Nature: Parmigiano Reggiano is not only healthy and natural, it’s also good for our digestive system

The prestigious journal Nature Communications has published a study that shows how consumption of Parmigiano Reggiano not only plays an important nutritional role in the human diet, but also has a beneficial health effect, as it enriches the microbial communities (microbiota) residing in the human gastrointestinal tract

Parma, 22 March 2019 - The prestigious scientific journal Nature Communications has published a study coordinated by Professors Marco Ventura and Francesca Turroni of the University of Parma, aimed at understanding the ecological origins and composition of the microbial communities of Parmigiano Reggiano that contribute to the development of its organoleptic characteristics. 

Parmigiano Reggiano is closely linked with its area of origin (the provinces of Parma, Reggio Emilia, Modena, Bologna to the left of the Reno river, and Mantua to the right of the Po river): it is a PDO product that owes its success to its age-old history, but also to an ideal microclimate that helps to make the King of Cheeses unique.

The fact that it is produced without thermal treatment (Parmigiano Reggiano is made with unpasteurized, raw milk), with no additives and preservatives, makes it a completely natural, healthy and authentic product: a cheese that can bring to consumers the fragrances and flavours of the fodder eaten by the cows, and of the milk used to make Italy’s most famous cheese.

In effect, today it is not just the 330 dairies that produce it, but science as well.

The study by the University of Parma has shown for the first time that Parmigiano Reggiano, as a vector of microbial strains that enrich the human gut microbiota, plays an important role as a functional food in the human diet.

It is the first work that provides a very detailed description of the composition of bacterial communities - defined collectively as microbiota - that reside in Parmigiano Reggiano, showing the existence both of ubiquitous bacterial species and of differences connected with the locations of production.

The work was carried out by the Laboratory of Probiogenomics, Department of Chemistry, Life Sciences and Environmental Sustainability, and by the “Microbiome Research Hub” Interdepartmental Research Centre, with the participation of a research group from the University of Parma.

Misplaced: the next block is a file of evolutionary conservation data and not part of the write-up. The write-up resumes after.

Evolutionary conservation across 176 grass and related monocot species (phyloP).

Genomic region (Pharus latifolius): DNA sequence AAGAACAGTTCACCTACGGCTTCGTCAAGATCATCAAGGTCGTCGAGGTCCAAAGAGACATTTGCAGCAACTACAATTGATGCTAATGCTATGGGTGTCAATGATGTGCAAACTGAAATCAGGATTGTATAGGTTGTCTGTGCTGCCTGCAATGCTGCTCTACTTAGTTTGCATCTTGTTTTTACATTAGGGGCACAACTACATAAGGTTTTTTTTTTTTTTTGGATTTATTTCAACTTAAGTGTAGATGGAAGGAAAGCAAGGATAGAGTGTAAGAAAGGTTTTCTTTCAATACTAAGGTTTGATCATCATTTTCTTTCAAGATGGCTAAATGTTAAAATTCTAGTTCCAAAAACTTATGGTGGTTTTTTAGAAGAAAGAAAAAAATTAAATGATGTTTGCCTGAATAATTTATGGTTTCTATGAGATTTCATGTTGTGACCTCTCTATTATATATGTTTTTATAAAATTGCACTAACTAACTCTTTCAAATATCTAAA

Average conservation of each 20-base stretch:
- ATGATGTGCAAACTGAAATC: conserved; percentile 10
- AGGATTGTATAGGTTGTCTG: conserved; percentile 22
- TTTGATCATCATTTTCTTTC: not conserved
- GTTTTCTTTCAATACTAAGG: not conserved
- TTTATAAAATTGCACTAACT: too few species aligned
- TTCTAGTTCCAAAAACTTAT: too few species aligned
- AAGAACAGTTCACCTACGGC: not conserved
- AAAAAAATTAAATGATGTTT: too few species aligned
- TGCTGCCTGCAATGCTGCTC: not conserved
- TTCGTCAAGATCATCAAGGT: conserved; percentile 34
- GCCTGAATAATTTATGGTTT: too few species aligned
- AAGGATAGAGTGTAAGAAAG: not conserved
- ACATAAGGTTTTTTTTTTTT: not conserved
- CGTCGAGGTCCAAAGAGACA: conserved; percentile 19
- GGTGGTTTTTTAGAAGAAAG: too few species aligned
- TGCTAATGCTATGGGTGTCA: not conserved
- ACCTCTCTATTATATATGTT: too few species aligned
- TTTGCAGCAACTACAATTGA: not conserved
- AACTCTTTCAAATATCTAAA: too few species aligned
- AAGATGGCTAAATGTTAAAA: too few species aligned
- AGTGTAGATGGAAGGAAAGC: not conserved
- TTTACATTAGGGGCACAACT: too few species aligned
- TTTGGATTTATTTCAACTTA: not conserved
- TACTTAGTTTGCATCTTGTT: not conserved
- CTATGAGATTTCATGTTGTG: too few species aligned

This research project has made it possible to reconstruct a comprehensive profile of the microbiota of Parmigiano Reggiano.

The data obtained showed the existence of bacteria that are transmitted from cow’s milk to humans through the consumption of Parmigiano Reggiano.

These horizontally transmitted bacteria include some bifidobacterial species, probiotic microorganisms commonly considered capable of providing health benefits to humans. In essence, this research shows that there is a horizontal passage between potentially “good” bacteria from the cows to the ultimate consumer.

It highlights how consumption of Parmigiano Reggiano not only plays an important nutritional role in the human diet - as has already been amply demonstrated - but also provides health benefits produced by the transmission of microorganisms capable of modulating and enriching human gut microbiota.

The study opens up a serious scientific debate about the origin of some types of bacteria considered specific to certain foods, therefore called food bacteria, and lays the scientific foundation regarding their environmental origin and their transmission through the food chain.

The research is ongoing: what can be said for certain is that Parmigiano Reggiano is a food that enriches our microbiota with microorganisms that are beneficial to the gastrointestinal tract. However, in the future we may go even further, as the presence of these microorganisms may have additional health benefits, considering the central role attributed to the gut as far as human well-being and health are concerned.